Episode 272: Faster Would Be Better

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Zombie Cliche Lookout: Timing

Surviving against zombies simply cannot consist of equal parts running and fighting. As human beings, we have a number of essential needs that must be fulfilled regularly (eating, sleeping, etc). There is also the question of certain tasks that simply must be completed in order to continue on. Finding the key to a door, reloading your gun, helping an injured compatriot. These are the weaknesses we’re cursed with, and one of the most fearsome strengths the zombies claim. For zombies do not tire. They do not stop to eat, or use the bathroom. If a fellow zombie falls into a ditch, the rest of the pack continues on, oblivious.

And because zombies do not tired, survivors are often pressed to rush, but constant hurrying without addressing other need is as fine a recipe for disaster as you are likely to find. Making a mistake is easy enough, even when doing simple tasks that you’re used to. Up the stress factor by reducing sleep and food, and adding in the constant threat of being eaten alive, and people are going to be bumbling through damn near everything until they can adapt to the new way of life. Most won’t survive the adaptation process.

About this Episode:

The episode title is an allusion to Jurassic Park (the film, not the novel), specifically when the Tyrannosaurus is chasing several characters in a jeep, and Jeff Goldblum’s character makes several quips about the speed of their escape.

Jurassic Park is one of my favorite action/horror films (second to Aliens). I think that it finds a perfect balance of action, horror, and fantasy that you rarely see in movies. It has its flaws, of course, but I think one can glean much of how to tell a light horror story from this film.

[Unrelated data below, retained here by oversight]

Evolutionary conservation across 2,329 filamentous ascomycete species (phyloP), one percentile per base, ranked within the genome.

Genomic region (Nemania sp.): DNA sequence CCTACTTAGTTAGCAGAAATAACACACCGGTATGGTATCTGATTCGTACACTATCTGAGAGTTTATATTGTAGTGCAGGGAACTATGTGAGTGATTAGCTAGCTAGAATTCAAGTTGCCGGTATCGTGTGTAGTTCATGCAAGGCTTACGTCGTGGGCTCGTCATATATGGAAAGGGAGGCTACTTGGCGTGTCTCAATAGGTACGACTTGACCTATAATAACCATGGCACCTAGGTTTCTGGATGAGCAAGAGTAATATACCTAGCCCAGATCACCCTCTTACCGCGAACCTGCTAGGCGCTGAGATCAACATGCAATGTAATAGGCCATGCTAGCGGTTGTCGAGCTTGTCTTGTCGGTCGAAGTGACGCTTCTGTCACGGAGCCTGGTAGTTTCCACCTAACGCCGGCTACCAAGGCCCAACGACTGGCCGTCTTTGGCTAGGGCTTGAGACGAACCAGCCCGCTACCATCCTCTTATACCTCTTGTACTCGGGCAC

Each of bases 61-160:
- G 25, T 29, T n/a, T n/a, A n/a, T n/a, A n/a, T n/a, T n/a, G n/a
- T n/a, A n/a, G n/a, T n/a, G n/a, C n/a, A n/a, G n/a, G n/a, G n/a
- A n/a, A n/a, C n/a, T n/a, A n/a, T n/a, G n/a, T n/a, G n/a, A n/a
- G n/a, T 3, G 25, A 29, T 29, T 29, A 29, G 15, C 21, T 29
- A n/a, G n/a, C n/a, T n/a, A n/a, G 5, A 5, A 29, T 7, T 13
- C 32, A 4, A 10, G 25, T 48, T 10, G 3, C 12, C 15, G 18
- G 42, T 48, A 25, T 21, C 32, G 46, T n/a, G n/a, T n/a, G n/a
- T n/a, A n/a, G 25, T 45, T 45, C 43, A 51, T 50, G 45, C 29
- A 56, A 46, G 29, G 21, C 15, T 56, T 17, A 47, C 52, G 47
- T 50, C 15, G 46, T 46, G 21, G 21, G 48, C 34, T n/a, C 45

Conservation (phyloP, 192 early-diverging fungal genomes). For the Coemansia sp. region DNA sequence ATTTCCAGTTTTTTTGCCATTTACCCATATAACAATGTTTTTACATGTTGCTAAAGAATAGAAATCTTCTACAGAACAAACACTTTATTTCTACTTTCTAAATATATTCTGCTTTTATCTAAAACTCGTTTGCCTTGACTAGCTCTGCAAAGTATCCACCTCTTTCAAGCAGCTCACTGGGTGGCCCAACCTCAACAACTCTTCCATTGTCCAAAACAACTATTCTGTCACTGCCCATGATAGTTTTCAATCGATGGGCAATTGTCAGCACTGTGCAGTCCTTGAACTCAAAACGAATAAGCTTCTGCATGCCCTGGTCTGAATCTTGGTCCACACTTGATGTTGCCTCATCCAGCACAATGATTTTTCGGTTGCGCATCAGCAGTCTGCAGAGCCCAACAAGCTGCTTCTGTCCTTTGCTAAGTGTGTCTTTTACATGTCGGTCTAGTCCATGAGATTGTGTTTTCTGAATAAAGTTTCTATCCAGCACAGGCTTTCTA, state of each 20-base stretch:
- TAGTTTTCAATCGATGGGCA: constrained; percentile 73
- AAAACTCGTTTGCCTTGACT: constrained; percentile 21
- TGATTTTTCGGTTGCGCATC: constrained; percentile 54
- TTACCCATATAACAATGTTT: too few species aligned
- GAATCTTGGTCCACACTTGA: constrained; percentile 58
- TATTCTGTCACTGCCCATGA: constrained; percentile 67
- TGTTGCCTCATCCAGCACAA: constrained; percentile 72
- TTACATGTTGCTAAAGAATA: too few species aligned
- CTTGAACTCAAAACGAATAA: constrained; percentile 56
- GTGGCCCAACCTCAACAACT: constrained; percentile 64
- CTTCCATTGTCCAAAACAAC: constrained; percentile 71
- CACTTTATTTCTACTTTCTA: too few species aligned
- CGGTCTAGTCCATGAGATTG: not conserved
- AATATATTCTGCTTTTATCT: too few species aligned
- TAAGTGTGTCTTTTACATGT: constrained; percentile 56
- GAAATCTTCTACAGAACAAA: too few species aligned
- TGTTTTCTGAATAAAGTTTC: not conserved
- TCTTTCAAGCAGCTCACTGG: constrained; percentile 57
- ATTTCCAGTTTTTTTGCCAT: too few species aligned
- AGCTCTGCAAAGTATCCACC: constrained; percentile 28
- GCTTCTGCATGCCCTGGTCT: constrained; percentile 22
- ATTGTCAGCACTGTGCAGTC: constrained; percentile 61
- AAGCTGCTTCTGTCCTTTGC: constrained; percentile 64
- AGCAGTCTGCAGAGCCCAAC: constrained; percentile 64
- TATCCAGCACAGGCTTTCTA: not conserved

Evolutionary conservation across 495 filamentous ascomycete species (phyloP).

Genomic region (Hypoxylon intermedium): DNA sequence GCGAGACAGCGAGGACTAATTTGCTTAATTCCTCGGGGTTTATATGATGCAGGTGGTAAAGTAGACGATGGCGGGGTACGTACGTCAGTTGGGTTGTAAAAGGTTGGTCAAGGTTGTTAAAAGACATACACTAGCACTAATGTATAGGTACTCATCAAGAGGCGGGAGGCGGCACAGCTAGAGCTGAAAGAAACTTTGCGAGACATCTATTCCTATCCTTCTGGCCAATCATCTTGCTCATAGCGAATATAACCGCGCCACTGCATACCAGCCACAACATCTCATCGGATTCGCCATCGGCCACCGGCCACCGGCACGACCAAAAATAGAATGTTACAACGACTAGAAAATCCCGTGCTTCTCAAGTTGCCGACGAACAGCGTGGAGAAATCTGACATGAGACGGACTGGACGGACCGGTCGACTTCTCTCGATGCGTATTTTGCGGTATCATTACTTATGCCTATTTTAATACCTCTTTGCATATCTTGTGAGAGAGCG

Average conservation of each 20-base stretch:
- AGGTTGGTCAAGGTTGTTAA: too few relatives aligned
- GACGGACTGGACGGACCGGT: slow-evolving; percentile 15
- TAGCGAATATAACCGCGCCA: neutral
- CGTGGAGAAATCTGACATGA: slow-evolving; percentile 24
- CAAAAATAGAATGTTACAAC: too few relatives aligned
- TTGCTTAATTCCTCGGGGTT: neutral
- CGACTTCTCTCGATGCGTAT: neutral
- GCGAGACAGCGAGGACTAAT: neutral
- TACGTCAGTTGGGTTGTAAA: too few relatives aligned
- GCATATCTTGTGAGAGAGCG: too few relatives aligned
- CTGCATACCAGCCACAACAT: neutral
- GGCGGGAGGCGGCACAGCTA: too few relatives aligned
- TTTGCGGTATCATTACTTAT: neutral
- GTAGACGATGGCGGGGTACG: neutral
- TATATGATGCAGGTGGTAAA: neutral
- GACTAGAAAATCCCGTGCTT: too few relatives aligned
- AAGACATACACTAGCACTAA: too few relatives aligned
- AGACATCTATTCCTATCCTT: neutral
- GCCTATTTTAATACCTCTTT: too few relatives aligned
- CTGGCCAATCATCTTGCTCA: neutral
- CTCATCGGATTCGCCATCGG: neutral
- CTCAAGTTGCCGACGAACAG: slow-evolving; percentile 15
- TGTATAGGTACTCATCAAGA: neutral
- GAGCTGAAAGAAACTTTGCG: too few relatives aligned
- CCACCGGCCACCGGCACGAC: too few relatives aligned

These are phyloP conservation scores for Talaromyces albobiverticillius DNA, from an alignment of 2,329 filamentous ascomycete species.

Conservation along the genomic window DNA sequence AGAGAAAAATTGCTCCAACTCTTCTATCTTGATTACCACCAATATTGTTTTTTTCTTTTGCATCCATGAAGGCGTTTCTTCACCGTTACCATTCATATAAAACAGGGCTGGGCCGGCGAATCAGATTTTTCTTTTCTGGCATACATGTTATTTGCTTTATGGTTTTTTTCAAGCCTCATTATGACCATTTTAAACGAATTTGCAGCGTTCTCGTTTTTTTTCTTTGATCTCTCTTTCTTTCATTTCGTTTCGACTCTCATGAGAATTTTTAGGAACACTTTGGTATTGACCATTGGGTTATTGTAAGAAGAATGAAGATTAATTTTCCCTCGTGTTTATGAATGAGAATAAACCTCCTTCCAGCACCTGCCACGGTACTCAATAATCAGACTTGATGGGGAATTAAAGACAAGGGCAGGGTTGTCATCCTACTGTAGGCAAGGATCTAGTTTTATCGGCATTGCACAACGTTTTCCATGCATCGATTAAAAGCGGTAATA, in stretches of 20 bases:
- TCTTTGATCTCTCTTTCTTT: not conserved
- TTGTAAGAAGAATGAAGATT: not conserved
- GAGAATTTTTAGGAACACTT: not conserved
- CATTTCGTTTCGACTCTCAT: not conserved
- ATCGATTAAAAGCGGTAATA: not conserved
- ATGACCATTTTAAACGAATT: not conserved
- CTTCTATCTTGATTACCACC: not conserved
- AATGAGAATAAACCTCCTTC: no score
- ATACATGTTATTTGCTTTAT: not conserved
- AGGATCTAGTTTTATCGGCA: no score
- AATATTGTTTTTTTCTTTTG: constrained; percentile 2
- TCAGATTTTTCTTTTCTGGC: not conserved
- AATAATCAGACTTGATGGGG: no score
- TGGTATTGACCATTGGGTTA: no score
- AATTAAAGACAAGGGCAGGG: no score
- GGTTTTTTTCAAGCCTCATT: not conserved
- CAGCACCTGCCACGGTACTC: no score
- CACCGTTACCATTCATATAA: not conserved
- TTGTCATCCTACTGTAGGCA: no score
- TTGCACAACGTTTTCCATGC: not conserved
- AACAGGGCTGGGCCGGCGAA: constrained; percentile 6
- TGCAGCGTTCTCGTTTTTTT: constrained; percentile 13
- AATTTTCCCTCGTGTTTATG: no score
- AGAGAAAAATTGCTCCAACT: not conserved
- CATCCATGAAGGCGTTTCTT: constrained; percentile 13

Discussion Question: Influences

What non-zombie stories have influenced your take on the genre? Like George Romero being influenced by a vampire story, we should also be looking for ideas beyond just this narrow

32 thoughts on “Episode 272: Faster Would Be Better”

  1. They’ll probably also need him to help with the zombie onslaught about to come out of the woods! 😀

    This will really tell which of the group Barb joined up with are people she can trust and rely on, and which she should be wary of! 😉

    • She should definitely be wary of Ted. That dude is just shifty looking.

      • True, but if he can actually be counted on to defend against zombies in a fight and does reasonably well, he may be looked upon favorably by Barb and the group! 😉

        So, shifty-looking or not, if he’s willing to be out on the fringes where the likelihood of becoming zombie chow is high, Ted’s definitely in the right place! 😀

  2. Not to disagree with you, but operating with a lack of sleep is becoming rather common these days. Might not be as big an issue as you think. (I’m just talking about sleep here, none of the other stuff.)

    • See, I think lack of sleep is a lot more dangerous than people think it is. They disguise it with energy drinks and coffee, but it wears you down. You think less clearly, loose coordination, drive. Frustration and stress goes up. Bad stuff.

      • I’m going to agree with Dave here. Yes, you have some people who are naturally nocturnal and can handle the night shifts. But lack of sleep really isn’t good. One factor is your body’s ability to regulate it’s own body heat along with other factors. Emotions, irritability are going to set in. Everything else Dave mentioned.

        As to Barb… well, wouldn’t it just be too bad if Ted were to get “cut off” from the group here?

        • Poor Ted isn’t going to get any Christmas cards this year, is he?

    • Reactionary time is slower, fighting ability is dumbed down, and health plummets. A good survivalist gets as much sleep as possible, and don’t exert themselves. As mammals we need plenty of rest to be able to do very much, because if were to sleepy to keep our eyes open we might as well just go ahead and start chomping on ourselves.. That is if you can stay awake while doing it.